- On Tuesday, the Tokyo metropolitan government revealed its draft of a new registration system that would recognize same-sex partnerships.
- Tokyo Governor Yuriko Koike had already promised at the end of last year that the capital would start a system that allowed same-sex couples access to many of the benefits under marriage, including hospital visitation rights and the ability to rent apartments together, but excludes tax breaks and benefits.
- With the enactment of the policy, due to take effect in November, Tokyo joins the eight other prefectures that have already introduced some form of same-sex partnership system.
- The released draft describes the purpose of the new system as a way “to promote understanding among Tokyo residents about sexual diversity and to reduce inconveniences in daily lives surrounding sexual minorities in order to create more pleasant living conditions for them.”
- Advocates for sexual equality strongly pushed for same-sex marriage legislation at the time Tokyo was scheduled to host the Summer 2020 Olympics; however, the conservative Liberal Democratic Party shot down the bill.
- In a landmark ruling last year, Japan’s Sapporo District Court also ruled that banning same-sex marriage was unconstitutional; however, it did not produce any form of concrete legal rights for Japan’s LGBTQ-plus population.
On Tuesday, the Tokyo metropolitan government revealed its draft of a new registration system that would recognize same-sex partnerships.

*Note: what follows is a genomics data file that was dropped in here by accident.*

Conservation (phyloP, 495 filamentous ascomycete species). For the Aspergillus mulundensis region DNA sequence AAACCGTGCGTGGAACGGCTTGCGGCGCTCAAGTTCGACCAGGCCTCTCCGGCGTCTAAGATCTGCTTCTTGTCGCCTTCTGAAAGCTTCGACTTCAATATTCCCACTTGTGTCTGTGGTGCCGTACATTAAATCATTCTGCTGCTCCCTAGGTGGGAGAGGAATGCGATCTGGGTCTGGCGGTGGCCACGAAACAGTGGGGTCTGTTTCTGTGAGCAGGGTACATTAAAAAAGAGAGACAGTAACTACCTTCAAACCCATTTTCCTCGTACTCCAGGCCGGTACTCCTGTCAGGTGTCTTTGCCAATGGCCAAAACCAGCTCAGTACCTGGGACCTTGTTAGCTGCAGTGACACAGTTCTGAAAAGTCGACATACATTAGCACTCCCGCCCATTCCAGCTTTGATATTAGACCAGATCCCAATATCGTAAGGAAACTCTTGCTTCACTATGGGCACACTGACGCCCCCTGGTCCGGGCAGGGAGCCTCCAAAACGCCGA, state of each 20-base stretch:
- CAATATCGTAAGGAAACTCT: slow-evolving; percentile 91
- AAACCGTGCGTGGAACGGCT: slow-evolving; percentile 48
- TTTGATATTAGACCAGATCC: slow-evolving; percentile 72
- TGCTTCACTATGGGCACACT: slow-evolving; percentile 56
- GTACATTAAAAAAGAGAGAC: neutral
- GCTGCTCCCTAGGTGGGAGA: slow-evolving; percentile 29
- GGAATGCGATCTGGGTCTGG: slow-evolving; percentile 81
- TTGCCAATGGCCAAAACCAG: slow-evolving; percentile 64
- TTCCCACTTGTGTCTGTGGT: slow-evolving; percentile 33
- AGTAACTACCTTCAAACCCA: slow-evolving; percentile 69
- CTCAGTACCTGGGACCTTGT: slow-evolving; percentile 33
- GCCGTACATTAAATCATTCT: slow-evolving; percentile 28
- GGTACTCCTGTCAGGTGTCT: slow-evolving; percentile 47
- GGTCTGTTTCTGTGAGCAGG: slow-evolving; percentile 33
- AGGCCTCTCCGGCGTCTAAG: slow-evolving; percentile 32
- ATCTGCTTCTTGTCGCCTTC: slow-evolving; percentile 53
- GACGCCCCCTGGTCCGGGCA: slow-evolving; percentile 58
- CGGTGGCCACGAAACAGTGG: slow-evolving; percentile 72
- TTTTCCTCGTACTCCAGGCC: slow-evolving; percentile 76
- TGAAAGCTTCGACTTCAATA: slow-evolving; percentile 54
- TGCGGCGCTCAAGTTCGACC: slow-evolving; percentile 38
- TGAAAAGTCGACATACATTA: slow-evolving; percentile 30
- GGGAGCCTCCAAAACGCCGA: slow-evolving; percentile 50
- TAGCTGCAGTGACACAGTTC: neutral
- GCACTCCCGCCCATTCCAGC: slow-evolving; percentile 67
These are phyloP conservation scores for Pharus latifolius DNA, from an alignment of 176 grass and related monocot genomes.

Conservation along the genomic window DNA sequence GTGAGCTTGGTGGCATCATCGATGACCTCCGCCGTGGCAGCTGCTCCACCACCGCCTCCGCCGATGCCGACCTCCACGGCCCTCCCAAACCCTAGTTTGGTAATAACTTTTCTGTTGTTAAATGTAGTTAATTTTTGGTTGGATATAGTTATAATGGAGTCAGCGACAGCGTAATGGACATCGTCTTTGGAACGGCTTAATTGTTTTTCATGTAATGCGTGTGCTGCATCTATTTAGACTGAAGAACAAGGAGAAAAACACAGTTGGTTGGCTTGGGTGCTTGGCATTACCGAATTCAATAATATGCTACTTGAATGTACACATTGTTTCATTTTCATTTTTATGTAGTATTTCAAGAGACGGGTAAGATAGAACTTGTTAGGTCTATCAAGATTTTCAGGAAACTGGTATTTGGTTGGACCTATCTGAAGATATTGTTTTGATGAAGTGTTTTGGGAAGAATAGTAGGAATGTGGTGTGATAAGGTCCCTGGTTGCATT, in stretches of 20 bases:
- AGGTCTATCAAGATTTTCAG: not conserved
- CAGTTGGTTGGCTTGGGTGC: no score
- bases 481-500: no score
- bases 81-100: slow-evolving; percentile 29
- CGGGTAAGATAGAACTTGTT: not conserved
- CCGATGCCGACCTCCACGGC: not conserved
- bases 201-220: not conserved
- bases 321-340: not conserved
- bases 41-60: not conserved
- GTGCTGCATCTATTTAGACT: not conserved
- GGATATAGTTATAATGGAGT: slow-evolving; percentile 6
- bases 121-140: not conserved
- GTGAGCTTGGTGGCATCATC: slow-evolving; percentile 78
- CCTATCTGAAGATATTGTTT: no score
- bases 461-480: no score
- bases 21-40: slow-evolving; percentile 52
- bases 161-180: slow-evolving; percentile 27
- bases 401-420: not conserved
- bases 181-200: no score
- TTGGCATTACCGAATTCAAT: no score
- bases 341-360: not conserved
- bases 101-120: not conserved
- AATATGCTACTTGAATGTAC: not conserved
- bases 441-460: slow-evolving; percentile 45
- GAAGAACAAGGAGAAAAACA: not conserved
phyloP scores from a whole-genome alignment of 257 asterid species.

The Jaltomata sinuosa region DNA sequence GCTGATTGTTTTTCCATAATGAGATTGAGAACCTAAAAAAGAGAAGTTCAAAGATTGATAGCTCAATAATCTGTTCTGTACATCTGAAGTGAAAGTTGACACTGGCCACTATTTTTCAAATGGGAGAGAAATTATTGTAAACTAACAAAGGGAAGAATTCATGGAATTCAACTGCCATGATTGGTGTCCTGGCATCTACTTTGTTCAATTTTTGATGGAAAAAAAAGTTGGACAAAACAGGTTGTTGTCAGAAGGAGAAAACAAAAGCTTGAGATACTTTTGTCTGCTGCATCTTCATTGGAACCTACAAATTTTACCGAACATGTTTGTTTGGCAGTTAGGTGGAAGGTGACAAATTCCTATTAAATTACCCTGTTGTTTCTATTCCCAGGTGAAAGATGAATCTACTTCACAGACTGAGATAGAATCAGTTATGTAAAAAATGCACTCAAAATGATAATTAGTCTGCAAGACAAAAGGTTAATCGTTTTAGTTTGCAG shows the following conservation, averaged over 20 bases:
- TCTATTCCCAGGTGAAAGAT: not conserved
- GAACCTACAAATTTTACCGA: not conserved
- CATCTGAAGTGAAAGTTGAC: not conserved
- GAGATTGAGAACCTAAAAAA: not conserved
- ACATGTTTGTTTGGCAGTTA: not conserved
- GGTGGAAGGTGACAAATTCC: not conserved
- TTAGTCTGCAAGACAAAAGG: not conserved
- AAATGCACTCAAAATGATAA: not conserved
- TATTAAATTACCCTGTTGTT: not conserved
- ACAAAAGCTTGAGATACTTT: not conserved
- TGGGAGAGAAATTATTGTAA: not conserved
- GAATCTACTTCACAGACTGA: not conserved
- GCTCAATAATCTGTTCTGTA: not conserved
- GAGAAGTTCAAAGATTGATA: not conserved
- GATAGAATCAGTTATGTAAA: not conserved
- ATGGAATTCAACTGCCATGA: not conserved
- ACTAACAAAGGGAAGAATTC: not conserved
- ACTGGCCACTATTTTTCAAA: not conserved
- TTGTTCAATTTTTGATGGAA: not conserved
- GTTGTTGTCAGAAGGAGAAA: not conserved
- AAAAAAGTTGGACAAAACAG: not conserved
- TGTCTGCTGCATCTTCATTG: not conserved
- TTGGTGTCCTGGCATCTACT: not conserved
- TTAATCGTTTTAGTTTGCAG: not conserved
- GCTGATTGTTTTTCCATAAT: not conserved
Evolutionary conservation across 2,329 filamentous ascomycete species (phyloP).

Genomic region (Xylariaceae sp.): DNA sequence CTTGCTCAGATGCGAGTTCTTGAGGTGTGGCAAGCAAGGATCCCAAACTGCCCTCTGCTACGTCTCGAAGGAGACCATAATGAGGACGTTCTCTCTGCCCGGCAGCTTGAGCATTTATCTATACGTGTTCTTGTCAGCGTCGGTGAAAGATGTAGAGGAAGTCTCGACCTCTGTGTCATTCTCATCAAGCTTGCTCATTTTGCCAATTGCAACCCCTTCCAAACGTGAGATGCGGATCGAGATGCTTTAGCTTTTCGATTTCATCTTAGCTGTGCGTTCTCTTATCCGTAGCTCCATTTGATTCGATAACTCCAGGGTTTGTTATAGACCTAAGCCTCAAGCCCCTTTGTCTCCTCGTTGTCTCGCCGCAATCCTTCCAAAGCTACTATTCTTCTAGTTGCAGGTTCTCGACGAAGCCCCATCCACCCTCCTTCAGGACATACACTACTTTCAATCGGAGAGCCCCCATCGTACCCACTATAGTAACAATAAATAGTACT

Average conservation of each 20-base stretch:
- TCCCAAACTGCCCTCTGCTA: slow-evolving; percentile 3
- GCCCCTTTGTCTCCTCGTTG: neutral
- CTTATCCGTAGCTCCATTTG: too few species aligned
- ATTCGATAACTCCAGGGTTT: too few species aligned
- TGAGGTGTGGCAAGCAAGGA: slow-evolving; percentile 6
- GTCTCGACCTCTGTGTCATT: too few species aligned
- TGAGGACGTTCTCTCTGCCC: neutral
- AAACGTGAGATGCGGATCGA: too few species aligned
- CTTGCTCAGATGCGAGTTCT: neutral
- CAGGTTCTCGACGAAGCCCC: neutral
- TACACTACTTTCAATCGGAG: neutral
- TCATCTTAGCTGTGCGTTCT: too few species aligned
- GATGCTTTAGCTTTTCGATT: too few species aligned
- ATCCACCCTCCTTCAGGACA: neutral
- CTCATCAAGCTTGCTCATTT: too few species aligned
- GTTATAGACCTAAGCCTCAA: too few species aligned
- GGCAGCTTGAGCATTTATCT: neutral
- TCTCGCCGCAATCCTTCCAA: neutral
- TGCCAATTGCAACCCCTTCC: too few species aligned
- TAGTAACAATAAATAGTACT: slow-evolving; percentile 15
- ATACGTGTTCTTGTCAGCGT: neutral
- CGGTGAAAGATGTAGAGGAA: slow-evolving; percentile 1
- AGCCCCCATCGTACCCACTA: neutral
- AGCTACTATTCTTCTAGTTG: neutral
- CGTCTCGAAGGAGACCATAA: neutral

The news comes after Tokyo Governor Yuriko Koike’s promise at the end of last year that the capital’s government would start a system that allowed same-sex couples access to many of the benefits under marriage, including hospital visitation rights and the ability to rent apartments together.
- A married same-sex couple became the first LGBTQ couple to legally adopt a child together in Taiwan this week.
- Taiwan’s law on same-sex marriage, passed in 2019, allowed one of the spouses to adopt the other’s biological child or a non-biologically related child as an unmarried individual, but the law did not permit same-sex couples to adopt a child together.
- The couple, who have been together for 16 years, prolonged their engagement and married after their paperwork to adopt their daughter was finalized before taking their case to court to have Chen equally recognized as a parent.
Wang Chen-wei and Chen Chun-ju are the first LGBTQ plus couple in Taiwan to legally adopt a non-biologically related child together.
LGBTQ plus activists have advocated to amend the 2019 law that legalized same-sex marriage to allow more freedoms for the marginalized community in the country, according to Taiwan News. Until late December, only one of the spouses in a same-sex marriage could adopt the other’s biological child, but the law prevented same-sex couples from adopting a child together who is not related to either of them biologically.
A same-sex couple whose marriage registration has been rejected twice in Taiwan is fighting back.
Challenging Taiwan’s same-sex law: The pair, 34-year-old Taiwanese man Lu Yin-jen and his 42-year-old Japanese partner Ariyoshi Eizaburo, is planning to file a lawsuit against the Taipei municipal government on Thursday for refusing to accept their marriage registration, reported NHK World.